Monastery, Monument, Museum

Sites and Artifacts of Thai Cultural Memory

Reddit icon
e-mail icon
Twitter icon
Facebook icon
Google icon
LinkedIn icon
Maurizio Peleggi
  • Honolulu, HI: 
    University of Hawai'i Press
    , October
     280 pages.
     For other formats: Link to Publisher's Website.
Review coming soon!

Review by Rebecca Hall forthcoming.


Ranging across the longue durée of Thailand’s history, Monastery, Monument, Museum is an eminently readable and original contribution to the study of the kingdom’s art and culture. Eschewing issues of dating, style, and iconography, historian Maurizio Peleggi addresses distinct types of artifacts and artworks as both the products and vehicles of cultural memory. From the temples of Chiangmai to the Emerald Buddha, from the National Museum of Bangkok to the prehistoric culture of Northeast Thailand, and from the civic monuments of the 1930s to the political artworks of the late twentieth century, even well-known artworks and monuments reveal new meanings when approached from this perspective.

Part I, “Sacred Geographies,” focuses on the premodern era, when religious credence informed the cultural alteration of landscape, and devotional sites and artifacts, including visual representation of the Buddhist cosmology, were created. Part II, “Antiquities and National History,” covers the 1830s through the 1970s, when antiquarianism, and eventually archaeology, emerged and developed in the kingdom, partly the result of a shift in the elites’ worldview and partly a response to colonial and neocolonial projects of knowledge. Part III, “Discordant Mnemoscapes,” deals with civic monuments and artworks that anchor memory of twentieth-century political events and provide stages for both their commemoration and counter-commemoration by evoking the country’s embattled political present.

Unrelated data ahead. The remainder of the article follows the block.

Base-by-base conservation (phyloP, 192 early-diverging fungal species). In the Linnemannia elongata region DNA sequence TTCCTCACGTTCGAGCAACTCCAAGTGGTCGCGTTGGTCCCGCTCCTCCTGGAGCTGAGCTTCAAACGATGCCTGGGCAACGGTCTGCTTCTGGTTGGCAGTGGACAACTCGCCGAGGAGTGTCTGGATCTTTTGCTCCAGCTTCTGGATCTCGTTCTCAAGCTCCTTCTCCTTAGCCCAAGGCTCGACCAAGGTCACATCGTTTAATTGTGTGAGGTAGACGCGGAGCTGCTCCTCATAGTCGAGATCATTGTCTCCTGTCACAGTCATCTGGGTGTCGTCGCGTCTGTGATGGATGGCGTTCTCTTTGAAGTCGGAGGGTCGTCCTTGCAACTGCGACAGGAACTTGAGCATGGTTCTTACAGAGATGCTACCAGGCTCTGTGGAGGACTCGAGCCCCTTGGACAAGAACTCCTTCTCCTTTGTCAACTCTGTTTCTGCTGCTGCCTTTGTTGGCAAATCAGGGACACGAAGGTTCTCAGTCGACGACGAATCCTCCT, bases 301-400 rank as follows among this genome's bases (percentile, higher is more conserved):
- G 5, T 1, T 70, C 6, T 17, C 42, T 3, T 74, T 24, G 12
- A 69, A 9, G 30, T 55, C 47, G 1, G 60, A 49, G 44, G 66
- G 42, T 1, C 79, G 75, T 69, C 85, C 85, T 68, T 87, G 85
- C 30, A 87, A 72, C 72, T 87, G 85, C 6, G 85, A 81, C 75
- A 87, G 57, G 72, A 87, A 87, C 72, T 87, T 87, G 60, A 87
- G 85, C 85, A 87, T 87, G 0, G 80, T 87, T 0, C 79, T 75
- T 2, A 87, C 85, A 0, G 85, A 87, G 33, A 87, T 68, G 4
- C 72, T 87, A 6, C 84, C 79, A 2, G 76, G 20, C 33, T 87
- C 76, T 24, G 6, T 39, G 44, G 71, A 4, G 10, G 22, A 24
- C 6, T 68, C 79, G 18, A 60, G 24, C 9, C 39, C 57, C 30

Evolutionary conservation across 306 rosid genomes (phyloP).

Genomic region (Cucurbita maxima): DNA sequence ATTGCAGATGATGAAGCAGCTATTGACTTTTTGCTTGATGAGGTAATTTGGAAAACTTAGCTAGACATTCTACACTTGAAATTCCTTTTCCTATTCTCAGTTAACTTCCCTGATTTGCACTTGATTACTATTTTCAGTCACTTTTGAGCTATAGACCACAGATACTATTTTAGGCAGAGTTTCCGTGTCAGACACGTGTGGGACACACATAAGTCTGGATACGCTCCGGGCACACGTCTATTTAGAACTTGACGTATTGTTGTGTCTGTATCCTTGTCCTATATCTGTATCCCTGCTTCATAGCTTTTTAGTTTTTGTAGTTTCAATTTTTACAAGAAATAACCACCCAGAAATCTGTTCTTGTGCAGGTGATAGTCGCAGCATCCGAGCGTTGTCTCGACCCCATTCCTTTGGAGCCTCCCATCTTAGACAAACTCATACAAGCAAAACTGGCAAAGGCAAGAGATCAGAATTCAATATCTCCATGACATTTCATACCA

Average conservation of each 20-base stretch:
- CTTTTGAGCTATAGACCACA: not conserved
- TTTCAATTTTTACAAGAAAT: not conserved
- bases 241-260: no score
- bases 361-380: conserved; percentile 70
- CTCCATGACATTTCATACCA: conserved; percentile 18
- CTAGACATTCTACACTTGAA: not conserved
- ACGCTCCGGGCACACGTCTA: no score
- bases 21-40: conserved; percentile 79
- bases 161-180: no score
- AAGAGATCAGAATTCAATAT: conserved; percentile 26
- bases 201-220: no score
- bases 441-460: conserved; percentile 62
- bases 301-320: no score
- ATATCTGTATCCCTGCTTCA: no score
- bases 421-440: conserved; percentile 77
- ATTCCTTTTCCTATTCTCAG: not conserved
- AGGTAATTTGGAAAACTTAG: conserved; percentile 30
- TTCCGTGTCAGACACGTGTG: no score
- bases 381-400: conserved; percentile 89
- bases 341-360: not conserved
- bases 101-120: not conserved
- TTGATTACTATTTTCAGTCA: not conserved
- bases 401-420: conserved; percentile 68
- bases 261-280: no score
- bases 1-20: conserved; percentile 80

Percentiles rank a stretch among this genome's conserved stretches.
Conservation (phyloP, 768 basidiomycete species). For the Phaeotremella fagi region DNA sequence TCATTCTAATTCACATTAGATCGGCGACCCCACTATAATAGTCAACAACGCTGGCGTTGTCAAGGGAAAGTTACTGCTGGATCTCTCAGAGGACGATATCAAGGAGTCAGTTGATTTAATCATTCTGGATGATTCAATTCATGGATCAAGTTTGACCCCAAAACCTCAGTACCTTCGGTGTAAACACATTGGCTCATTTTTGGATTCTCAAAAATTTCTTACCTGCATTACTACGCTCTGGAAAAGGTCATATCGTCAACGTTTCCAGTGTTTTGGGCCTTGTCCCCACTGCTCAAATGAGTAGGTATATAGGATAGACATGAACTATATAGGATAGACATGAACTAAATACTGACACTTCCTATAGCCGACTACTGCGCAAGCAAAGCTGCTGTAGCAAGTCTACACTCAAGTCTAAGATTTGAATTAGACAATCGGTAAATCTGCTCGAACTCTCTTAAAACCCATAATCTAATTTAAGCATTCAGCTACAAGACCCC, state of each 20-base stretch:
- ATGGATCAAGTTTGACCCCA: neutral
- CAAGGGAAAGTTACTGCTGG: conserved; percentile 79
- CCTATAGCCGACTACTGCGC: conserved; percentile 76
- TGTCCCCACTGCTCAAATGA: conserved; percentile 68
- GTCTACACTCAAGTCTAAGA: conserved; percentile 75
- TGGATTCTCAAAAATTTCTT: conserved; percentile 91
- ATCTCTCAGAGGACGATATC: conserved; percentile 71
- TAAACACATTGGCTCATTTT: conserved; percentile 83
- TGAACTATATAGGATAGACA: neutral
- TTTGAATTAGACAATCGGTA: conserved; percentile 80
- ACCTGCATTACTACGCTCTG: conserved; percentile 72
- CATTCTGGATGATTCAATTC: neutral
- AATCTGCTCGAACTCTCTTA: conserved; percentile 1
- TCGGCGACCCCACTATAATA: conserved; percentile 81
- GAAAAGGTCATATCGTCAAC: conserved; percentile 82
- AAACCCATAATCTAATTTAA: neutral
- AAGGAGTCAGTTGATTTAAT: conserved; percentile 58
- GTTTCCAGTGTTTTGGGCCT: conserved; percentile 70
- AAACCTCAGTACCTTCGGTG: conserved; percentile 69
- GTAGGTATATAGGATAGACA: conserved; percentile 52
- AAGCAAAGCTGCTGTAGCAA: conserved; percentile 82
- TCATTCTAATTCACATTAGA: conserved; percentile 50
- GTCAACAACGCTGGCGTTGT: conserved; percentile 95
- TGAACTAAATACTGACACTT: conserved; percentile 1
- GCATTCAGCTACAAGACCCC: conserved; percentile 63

Monastery, Monument, Museum shows us how cultural memory represents a kind of palimpsest, the result of multiple inscriptions, reworkings, and manipulations over time. The book will be a rewarding read for historians, art historians, anthropologists, and Buddhism scholars working on Thailand and Southeast Asia generally, as well as for academic and general readers with an interest in memory and material culture.

9 color, 27 b&w illustrations.

About the Author(s)/Editor(s)/Translator(s): 

Maurizio Peleggi is Professor of Cultural History at the National University of Singapore.


Add New Comment

Reading Religion welcomes comments from AAR members, and you may leave a comment below by logging in with your AAR Member ID and password. Please read our policy on commenting.

Log in to post comments